You don’t want your agent to feel blindsided, so let them know as soon as you can that you aren’t happy and wish to part ways. If you have a good relationship with your agent, they may be willing to waive any cancellation fees — this is common among reputable agents.
4. Put it in writing
Right after you’ve informed your agent verbally, you’ll want to put your cancellation request in writing. No specific format is required, but you’ll want to keep it professional and perhaps list a few concrete reasons why you’re canceling.
5. Have your agent sign the cancellation letter
Ask your agent to acknowledge the letter by signing it and returning it to you. Ideally, if they’ve agreed to the cancellation, they’ll sign within a day or two.
6. Speak with their broker or managing broker
If your agent refuses to let you out of the agreement, talk to their supervisor — who is usually a broker, team leader or managing broker — and explain the situation. They might be willing to assign you another agent from the team so they don’t lose your business completely.
Changing real estate agents amicably
Even if you don’t mesh well with your real estate agent, it’s in everyone’s best interest to part amicably. After all, it’s possible that down the road the agent will have a buyer that might be interested in your home! And it’s easier to come to a resolution on canceling your listing agreement if both parties can cooperate.
Be courteous: Start by thanking your agent for their work. Show appreciation for the effort they put in, even if they weren’t the right fit for you.
Inform early: As soon as you feel like it’s not working out, let them know. You don’t want to waste their time.
Discuss legalities: Be upfront about asking what needs to be done about the contract.
Ask for referrals: If you’re parting ways because your current agent doesn’t have enough time for you and they admit to it, you might ask for a referral to another agent.
Make it final: Once you’ve decided to break it off, don’t let them talk you into staying if you know it’s not going to work.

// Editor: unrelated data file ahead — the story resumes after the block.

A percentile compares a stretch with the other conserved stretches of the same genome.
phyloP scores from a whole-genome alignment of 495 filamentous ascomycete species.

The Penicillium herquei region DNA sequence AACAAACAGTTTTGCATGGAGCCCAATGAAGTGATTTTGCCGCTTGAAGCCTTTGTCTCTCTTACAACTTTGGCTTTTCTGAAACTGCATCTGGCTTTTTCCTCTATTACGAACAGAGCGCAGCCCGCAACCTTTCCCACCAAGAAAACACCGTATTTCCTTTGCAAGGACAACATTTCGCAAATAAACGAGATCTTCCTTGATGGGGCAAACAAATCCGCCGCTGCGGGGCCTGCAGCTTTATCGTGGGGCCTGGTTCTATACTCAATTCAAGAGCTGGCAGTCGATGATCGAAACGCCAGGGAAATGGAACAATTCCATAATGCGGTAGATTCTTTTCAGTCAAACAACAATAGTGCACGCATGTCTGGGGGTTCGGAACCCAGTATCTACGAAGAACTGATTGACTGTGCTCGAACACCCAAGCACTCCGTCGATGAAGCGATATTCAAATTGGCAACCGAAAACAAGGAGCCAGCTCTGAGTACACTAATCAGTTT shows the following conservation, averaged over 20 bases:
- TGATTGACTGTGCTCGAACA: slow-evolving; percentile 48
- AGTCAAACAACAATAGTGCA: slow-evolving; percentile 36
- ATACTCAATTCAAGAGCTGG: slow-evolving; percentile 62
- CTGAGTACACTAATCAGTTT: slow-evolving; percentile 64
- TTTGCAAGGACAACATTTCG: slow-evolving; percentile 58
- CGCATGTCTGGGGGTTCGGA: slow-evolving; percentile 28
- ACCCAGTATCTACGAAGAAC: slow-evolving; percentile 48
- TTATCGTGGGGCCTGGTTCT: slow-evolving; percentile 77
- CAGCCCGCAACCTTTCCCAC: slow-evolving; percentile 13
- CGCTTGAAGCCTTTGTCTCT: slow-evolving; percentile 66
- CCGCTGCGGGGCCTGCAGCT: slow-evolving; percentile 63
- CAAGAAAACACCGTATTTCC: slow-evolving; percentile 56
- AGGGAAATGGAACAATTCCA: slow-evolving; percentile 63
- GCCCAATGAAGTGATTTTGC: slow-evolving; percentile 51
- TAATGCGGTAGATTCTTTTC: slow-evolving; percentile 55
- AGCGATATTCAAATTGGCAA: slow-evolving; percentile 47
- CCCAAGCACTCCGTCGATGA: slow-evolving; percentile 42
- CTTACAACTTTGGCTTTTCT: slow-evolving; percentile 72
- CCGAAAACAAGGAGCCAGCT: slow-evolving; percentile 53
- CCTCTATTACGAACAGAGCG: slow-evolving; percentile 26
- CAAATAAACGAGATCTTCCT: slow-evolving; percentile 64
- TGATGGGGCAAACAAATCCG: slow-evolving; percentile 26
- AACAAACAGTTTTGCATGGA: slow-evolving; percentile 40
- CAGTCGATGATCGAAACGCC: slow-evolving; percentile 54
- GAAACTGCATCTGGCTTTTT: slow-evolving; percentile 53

When to work it out
If it’s early in the listing process and you’re feeling unhappy with your agent, communicate this before firing them. It’s possible you’re just not used to working together or they’ve misunderstood some of your needs. It can be worth trying to rectify the situation first and set clear expectations for working together, before attempting to get out of your contract.
I fired my real estate agent. Now what?
After you’ve successfully split with your first listing agent, it’s time to figure out how you’ll move forward in selling your home and if you’ll hire a new agent or not.
Seek referrals: Recommendations from friends and family members can be invaluable, but make sure you’re not hiring someone just out of obligation. Seek out referrals from people who have actually sold recently.
Ask for listing presentations: Interview at least three agents and request that they come prepared with specific data on your home and neighborhood, as well as a proposed marketing strategy.
Don’t disregard a newer agent: A newer agent might work twice as hard to prove themselves, and they also might be willing to discount their commission, while still providing full-service representation.
Understand how teams work: If you’re considering working with a veteran or very popular local agent, keep in mind that you might end up working with someone on their team and not the main agent. Some teams have four or more people working on one single transaction, so make sure you know who you’ll be dealing with.
Ask about recognition, accolades and industry groups: Leading agents are usually recognized for being in the top 10 percent of their market, based on yearly sales. Also, ask if they’re part of any networking groups that give them access to a wide range of buyer’s agents.
Set expectations: Be clear from the very start about what you’re looking for in an agent. Be forthcoming about what didn’t go well with your old agent so the new agent has a chance to let you know if they can provide the type of service you’re looking for.
Make sure you’ll get their full attention: If you’re wanting all the services of a real estate agent, make sure to hire a full-time professional agent who will be available when you need them.
Review the contract
The second time around, you’ll know what to look for in a contract. While it’s unlikely you’ll find yourself in the same situation again, it’s still smart to review the cancellation clause in the new contract.
Remember that your agent has to protect themselves as well, so the agreement should spell out circumstances in which the agent should receive their commission.
Finally, you should make sure anything you’ve talked about with your new agent gets documented in writing — things like whether they’re going to pay for professional photography, the types of marketing included, and when open houses will be held and how much advance notice you’ll receive.